I am now into Unit 3 of my current MOOC undertaking, “Metadata: Organizing and Describing Information.” This week requires students to roll up their sleeves a bit and delve into a bit of the behind-the-scenes aspect of metadata.
There are many different metadata schemas out there; some of the more familiar ones include the Dublin Core, VRA, and MODS. However, we learned in this unit that metadata schemas can be built from scratch by anyone, but in order for them to function properly within the what is known as the Semantic Web, they must be built upon three technologies: XML, DTD, and RDF.
XML stands for Extensible Markup Language, and is a mark-up language that defines values for how to create structured documents. It is made up of elements and values and can have attributes which, in turn, also have values. XML is made up of parent-child relationships, so the “children” inherit the values and attributes of their “parents.”
DTD stands for Document Type Declaration, and is a “declaration” which defines the elements of an XML document. The DTD is made in the header of the coding for a Web page. Withing the DTD itself there is most often an address which points to another document residing somewhere on the Internet. This document contains a set of markup declarations that define a document type for a markup language, such as XML.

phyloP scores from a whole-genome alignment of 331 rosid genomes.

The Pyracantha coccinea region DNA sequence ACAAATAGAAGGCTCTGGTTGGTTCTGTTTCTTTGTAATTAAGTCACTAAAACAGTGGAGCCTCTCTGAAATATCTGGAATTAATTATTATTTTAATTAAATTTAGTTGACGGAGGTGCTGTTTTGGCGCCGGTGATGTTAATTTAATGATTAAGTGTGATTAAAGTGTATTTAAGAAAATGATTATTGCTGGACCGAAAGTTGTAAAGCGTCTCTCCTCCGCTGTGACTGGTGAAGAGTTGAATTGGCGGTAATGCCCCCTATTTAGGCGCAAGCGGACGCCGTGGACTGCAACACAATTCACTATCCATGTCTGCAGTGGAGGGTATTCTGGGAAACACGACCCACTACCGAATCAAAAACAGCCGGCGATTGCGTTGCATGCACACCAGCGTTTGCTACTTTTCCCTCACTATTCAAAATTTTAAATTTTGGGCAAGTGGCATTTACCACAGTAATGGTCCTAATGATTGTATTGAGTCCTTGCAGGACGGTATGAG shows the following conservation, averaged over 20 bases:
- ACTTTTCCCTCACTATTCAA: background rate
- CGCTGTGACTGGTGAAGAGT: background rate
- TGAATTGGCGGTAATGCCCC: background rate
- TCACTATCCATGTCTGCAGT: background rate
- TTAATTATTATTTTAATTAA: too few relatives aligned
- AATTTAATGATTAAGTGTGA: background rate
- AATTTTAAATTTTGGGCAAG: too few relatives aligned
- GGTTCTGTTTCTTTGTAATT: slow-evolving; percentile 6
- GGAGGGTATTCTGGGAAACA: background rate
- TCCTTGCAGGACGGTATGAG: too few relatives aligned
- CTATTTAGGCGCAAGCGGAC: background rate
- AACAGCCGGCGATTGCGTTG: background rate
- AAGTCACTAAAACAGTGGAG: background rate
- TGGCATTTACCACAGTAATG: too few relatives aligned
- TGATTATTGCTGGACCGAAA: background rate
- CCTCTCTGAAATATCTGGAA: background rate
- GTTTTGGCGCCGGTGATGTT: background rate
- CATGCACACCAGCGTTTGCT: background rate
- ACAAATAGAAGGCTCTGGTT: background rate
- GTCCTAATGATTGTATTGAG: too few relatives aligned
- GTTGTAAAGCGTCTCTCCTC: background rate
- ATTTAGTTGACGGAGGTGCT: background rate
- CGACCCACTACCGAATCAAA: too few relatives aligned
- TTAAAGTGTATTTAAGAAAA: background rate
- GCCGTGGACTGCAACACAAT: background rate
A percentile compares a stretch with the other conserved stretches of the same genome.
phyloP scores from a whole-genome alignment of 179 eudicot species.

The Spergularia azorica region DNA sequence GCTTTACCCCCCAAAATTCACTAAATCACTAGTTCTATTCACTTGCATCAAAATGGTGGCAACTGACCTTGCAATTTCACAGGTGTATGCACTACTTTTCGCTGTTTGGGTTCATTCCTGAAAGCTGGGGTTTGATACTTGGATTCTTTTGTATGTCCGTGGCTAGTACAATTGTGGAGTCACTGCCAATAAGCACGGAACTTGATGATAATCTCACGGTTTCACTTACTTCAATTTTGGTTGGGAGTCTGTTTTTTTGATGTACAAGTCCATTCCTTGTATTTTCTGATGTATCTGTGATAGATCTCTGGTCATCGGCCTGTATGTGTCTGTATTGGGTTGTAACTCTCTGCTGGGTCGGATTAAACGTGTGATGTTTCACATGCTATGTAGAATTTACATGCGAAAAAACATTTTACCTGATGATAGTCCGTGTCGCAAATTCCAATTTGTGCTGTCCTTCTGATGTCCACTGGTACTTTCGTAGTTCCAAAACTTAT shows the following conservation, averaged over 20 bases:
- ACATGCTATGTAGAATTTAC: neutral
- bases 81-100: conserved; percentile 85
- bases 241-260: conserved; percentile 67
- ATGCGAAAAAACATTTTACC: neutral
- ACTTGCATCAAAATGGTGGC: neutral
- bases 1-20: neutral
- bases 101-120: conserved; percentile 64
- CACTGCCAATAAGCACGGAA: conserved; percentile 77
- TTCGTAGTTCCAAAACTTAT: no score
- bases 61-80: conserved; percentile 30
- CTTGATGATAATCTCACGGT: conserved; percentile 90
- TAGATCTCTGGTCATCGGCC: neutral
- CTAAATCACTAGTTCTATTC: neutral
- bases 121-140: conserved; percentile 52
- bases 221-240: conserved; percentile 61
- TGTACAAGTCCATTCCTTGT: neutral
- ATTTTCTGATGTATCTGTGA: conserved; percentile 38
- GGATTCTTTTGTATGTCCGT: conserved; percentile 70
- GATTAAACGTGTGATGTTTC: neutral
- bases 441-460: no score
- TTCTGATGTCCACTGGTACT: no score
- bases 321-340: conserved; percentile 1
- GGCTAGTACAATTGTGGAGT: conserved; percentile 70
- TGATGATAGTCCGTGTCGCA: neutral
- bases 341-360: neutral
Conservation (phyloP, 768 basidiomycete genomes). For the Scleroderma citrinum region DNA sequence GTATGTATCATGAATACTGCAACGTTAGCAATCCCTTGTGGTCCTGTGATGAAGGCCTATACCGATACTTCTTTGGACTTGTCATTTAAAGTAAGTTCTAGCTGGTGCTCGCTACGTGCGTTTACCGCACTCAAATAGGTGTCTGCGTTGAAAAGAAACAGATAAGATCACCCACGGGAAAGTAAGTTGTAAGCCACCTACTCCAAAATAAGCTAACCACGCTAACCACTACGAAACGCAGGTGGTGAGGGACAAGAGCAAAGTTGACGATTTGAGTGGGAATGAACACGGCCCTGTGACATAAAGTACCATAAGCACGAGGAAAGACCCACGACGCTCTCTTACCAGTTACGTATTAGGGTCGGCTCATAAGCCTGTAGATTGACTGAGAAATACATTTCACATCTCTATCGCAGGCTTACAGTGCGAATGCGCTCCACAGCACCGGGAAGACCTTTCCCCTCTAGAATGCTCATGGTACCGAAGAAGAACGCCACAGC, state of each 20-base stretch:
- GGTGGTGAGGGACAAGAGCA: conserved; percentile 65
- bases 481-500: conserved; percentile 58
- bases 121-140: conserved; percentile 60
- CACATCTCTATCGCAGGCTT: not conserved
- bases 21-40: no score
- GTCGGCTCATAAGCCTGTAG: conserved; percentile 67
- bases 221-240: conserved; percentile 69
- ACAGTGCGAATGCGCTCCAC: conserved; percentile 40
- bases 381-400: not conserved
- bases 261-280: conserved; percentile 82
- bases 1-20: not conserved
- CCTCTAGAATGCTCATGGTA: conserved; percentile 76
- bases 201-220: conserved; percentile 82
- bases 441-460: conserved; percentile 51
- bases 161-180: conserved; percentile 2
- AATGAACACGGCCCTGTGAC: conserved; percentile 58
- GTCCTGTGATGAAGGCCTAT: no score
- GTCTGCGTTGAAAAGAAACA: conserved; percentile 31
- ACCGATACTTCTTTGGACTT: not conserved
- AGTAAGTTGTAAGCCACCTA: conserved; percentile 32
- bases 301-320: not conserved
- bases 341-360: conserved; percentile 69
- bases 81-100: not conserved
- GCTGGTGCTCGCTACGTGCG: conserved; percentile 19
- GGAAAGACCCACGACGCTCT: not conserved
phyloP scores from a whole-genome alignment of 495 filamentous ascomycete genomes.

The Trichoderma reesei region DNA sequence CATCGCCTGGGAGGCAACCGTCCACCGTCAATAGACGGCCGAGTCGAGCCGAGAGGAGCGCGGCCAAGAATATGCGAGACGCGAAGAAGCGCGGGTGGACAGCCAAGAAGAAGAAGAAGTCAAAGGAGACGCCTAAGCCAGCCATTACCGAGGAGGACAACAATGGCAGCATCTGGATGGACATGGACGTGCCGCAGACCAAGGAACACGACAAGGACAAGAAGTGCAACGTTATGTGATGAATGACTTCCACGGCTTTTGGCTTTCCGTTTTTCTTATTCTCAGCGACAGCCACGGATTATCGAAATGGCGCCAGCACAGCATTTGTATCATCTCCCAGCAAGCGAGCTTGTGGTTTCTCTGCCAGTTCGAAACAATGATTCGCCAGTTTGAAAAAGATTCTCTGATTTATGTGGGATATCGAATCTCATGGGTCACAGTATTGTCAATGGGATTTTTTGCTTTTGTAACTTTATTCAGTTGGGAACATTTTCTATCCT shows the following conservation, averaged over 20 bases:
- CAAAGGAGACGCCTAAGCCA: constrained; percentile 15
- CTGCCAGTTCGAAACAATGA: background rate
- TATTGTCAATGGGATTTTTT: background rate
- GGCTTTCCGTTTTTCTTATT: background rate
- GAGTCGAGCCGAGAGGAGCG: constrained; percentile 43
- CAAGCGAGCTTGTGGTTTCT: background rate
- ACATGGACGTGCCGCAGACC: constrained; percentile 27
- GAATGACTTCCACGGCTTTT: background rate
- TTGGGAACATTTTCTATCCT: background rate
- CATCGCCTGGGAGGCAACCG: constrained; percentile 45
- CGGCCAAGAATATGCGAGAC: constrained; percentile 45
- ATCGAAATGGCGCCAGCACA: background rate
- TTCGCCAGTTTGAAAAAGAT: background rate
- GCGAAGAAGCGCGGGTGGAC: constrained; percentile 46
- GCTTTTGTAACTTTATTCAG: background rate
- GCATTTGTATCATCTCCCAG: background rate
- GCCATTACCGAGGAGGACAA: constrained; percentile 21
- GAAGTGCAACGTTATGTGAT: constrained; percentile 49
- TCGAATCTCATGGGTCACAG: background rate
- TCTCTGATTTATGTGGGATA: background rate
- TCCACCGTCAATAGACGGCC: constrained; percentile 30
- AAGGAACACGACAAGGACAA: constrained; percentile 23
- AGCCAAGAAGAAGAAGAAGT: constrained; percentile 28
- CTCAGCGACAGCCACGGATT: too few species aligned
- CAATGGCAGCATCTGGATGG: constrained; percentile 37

RDF stands for Resource Description Framework and is not really a technology, but rather a model of how to declare elements. It’s an infrastructure that enables the exchange of structured metadata and is key to the success of the Semantic Web.